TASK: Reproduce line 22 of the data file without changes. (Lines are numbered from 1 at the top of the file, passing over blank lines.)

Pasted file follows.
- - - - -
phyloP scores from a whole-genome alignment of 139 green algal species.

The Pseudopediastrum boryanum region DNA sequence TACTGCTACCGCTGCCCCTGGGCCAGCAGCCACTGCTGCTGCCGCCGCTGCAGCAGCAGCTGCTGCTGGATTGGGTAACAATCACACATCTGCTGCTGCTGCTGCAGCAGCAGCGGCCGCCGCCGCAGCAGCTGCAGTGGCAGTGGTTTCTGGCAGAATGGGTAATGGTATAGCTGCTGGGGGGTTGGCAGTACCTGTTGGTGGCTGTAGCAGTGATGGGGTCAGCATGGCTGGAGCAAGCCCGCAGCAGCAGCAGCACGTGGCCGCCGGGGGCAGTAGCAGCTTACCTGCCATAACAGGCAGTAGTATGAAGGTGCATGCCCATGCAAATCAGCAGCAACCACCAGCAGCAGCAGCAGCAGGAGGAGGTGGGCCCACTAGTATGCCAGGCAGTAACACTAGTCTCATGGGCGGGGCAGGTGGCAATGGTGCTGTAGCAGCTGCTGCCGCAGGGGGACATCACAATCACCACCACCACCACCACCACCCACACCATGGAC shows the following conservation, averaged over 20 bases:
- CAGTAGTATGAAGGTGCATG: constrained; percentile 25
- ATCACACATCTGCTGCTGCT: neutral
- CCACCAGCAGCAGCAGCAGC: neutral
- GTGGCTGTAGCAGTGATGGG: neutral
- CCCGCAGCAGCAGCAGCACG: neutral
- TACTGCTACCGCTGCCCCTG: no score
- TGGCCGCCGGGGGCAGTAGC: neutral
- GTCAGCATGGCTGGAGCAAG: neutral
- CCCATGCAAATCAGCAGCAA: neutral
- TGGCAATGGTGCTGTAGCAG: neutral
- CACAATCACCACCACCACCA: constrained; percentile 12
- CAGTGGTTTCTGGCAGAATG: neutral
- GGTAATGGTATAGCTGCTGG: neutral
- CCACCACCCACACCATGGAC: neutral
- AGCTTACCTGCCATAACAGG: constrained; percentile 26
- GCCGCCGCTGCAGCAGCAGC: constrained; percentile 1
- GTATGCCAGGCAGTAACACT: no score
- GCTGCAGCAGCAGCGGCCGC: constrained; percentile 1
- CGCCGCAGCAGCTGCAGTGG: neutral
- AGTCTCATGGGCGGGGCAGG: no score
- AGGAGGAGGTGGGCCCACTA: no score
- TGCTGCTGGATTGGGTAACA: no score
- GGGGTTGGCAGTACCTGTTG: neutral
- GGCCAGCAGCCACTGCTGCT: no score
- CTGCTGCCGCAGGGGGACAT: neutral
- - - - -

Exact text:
- AGTCTCATGGGCGGGGCAGG: no score